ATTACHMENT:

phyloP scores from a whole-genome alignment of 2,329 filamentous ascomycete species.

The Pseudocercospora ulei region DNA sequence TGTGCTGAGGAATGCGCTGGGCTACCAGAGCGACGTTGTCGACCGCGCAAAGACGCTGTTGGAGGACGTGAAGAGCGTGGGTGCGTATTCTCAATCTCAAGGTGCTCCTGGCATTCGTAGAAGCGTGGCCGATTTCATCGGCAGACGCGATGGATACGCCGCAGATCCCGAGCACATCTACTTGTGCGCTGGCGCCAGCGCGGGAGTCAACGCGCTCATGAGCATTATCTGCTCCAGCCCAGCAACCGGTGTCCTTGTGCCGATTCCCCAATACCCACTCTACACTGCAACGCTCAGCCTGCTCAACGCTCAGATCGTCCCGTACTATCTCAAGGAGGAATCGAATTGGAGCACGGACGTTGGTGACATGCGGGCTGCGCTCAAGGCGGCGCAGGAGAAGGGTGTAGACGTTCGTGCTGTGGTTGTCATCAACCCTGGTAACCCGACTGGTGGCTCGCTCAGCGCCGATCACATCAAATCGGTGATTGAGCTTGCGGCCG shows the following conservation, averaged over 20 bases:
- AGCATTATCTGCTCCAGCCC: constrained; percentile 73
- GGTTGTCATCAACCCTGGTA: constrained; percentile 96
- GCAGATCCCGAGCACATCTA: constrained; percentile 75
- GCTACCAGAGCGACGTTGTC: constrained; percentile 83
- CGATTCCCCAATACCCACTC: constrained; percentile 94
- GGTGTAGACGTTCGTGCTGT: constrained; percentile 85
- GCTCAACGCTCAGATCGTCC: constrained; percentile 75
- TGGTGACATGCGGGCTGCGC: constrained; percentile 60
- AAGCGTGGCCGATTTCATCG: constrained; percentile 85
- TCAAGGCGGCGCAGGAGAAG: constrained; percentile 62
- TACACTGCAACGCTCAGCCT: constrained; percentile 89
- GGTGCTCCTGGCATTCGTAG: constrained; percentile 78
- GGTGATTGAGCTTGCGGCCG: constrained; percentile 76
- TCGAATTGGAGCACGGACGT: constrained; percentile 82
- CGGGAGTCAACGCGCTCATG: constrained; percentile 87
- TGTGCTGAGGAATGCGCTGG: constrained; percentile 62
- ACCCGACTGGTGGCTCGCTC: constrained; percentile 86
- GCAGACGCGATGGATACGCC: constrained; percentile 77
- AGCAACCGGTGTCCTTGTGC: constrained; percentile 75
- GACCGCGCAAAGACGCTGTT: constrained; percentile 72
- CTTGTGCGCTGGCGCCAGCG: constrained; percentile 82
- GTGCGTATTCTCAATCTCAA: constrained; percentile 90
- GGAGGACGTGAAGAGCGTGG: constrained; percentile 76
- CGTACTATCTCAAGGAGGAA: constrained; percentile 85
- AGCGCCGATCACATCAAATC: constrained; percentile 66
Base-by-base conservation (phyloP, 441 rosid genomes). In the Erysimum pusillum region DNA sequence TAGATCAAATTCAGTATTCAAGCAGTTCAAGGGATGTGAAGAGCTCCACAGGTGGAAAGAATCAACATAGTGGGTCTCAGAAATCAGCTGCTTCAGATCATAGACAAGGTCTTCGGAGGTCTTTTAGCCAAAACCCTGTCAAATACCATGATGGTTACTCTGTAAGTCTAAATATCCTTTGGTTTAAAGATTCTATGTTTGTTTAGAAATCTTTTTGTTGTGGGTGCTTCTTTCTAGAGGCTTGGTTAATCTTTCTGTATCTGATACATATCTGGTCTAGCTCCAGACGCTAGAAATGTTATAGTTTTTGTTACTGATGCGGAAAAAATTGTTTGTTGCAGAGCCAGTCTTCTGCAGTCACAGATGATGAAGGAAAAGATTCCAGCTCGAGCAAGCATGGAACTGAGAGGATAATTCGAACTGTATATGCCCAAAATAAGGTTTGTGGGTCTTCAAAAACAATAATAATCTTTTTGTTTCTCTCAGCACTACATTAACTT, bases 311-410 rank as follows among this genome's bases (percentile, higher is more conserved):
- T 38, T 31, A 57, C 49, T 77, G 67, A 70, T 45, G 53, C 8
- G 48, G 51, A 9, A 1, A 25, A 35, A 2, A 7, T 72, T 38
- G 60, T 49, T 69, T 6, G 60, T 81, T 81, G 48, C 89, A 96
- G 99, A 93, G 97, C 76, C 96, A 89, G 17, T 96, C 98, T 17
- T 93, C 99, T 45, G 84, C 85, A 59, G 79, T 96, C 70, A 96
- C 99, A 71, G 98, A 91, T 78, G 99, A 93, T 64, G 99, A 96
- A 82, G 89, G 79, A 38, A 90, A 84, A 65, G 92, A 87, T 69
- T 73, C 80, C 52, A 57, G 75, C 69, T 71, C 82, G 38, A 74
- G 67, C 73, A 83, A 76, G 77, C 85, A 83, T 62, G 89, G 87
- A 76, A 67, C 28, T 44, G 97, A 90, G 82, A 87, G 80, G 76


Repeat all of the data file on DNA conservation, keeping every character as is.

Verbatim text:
phyloP scores from a whole-genome alignment of 2,329 filamentous ascomycete species.

The Pseudocercospora ulei region DNA sequence TGTGCTGAGGAATGCGCTGGGCTACCAGAGCGACGTTGTCGACCGCGCAAAGACGCTGTTGGAGGACGTGAAGAGCGTGGGTGCGTATTCTCAATCTCAAGGTGCTCCTGGCATTCGTAGAAGCGTGGCCGATTTCATCGGCAGACGCGATGGATACGCCGCAGATCCCGAGCACATCTACTTGTGCGCTGGCGCCAGCGCGGGAGTCAACGCGCTCATGAGCATTATCTGCTCCAGCCCAGCAACCGGTGTCCTTGTGCCGATTCCCCAATACCCACTCTACACTGCAACGCTCAGCCTGCTCAACGCTCAGATCGTCCCGTACTATCTCAAGGAGGAATCGAATTGGAGCACGGACGTTGGTGACATGCGGGCTGCGCTCAAGGCGGCGCAGGAGAAGGGTGTAGACGTTCGTGCTGTGGTTGTCATCAACCCTGGTAACCCGACTGGTGGCTCGCTCAGCGCCGATCACATCAAATCGGTGATTGAGCTTGCGGCCG shows the following conservation, averaged over 20 bases:
- AGCATTATCTGCTCCAGCCC: constrained; percentile 73
- GGTTGTCATCAACCCTGGTA: constrained; percentile 96
- GCAGATCCCGAGCACATCTA: constrained; percentile 75
- GCTACCAGAGCGACGTTGTC: constrained; percentile 83
- CGATTCCCCAATACCCACTC: constrained; percentile 94
- GGTGTAGACGTTCGTGCTGT: constrained; percentile 85
- GCTCAACGCTCAGATCGTCC: constrained; percentile 75
- TGGTGACATGCGGGCTGCGC: constrained; percentile 60
- AAGCGTGGCCGATTTCATCG: constrained; percentile 85
- TCAAGGCGGCGCAGGAGAAG: constrained; percentile 62
- TACACTGCAACGCTCAGCCT: constrained; percentile 89
- GGTGCTCCTGGCATTCGTAG: constrained; percentile 78
- GGTGATTGAGCTTGCGGCCG: constrained; percentile 76
- TCGAATTGGAGCACGGACGT: constrained; percentile 82
- CGGGAGTCAACGCGCTCATG: constrained; percentile 87
- TGTGCTGAGGAATGCGCTGG: constrained; percentile 62
- ACCCGACTGGTGGCTCGCTC: constrained; percentile 86
- GCAGACGCGATGGATACGCC: constrained; percentile 77
- AGCAACCGGTGTCCTTGTGC: constrained; percentile 75
- GACCGCGCAAAGACGCTGTT: constrained; percentile 72
- CTTGTGCGCTGGCGCCAGCG: constrained; percentile 82
- GTGCGTATTCTCAATCTCAA: constrained; percentile 90
- GGAGGACGTGAAGAGCGTGG: constrained; percentile 76
- CGTACTATCTCAAGGAGGAA: constrained; percentile 85
- AGCGCCGATCACATCAAATC: constrained; percentile 66
Base-by-base conservation (phyloP, 441 rosid genomes). In the Erysimum pusillum region DNA sequence TAGATCAAATTCAGTATTCAAGCAGTTCAAGGGATGTGAAGAGCTCCACAGGTGGAAAGAATCAACATAGTGGGTCTCAGAAATCAGCTGCTTCAGATCATAGACAAGGTCTTCGGAGGTCTTTTAGCCAAAACCCTGTCAAATACCATGATGGTTACTCTGTAAGTCTAAATATCCTTTGGTTTAAAGATTCTATGTTTGTTTAGAAATCTTTTTGTTGTGGGTGCTTCTTTCTAGAGGCTTGGTTAATCTTTCTGTATCTGATACATATCTGGTCTAGCTCCAGACGCTAGAAATGTTATAGTTTTTGTTACTGATGCGGAAAAAATTGTTTGTTGCAGAGCCAGTCTTCTGCAGTCACAGATGATGAAGGAAAAGATTCCAGCTCGAGCAAGCATGGAACTGAGAGGATAATTCGAACTGTATATGCCCAAAATAAGGTTTGTGGGTCTTCAAAAACAATAATAATCTTTTTGTTTCTCTCAGCACTACATTAACTT, bases 311-410 rank as follows among this genome's bases (percentile, higher is more conserved):
- T 38, T 31, A 57, C 49, T 77, G 67, A 70, T 45, G 53, C 8
- G 48, G 51, A 9, A 1, A 25, A 35, A 2, A 7, T 72, T 38
- G 60, T 49, T 69, T 6, G 60, T 81, T 81, G 48, C 89, A 96
- G 99, A 93, G 97, C 76, C 96, A 89, G 17, T 96, C 98, T 17
- T 93, C 99, T 45, G 84, C 85, A 59, G 79, T 96, C 70, A 96
- C 99, A 71, G 98, A 91, T 78, G 99, A 93, T 64, G 99, A 96
- A 82, G 89, G 79, A 38, A 90, A 84, A 65, G 92, A 87, T 69
- T 73, C 80, C 52, A 57, G 75, C 69, T 71, C 82, G 38, A 74
- G 67, C 73, A 83, A 76, G 77, C 85, A 83, T 62, G 89, G 87
- A 76, A 67, C 28, T 44, G 97, A 90, G 82, A 87, G 80, G 76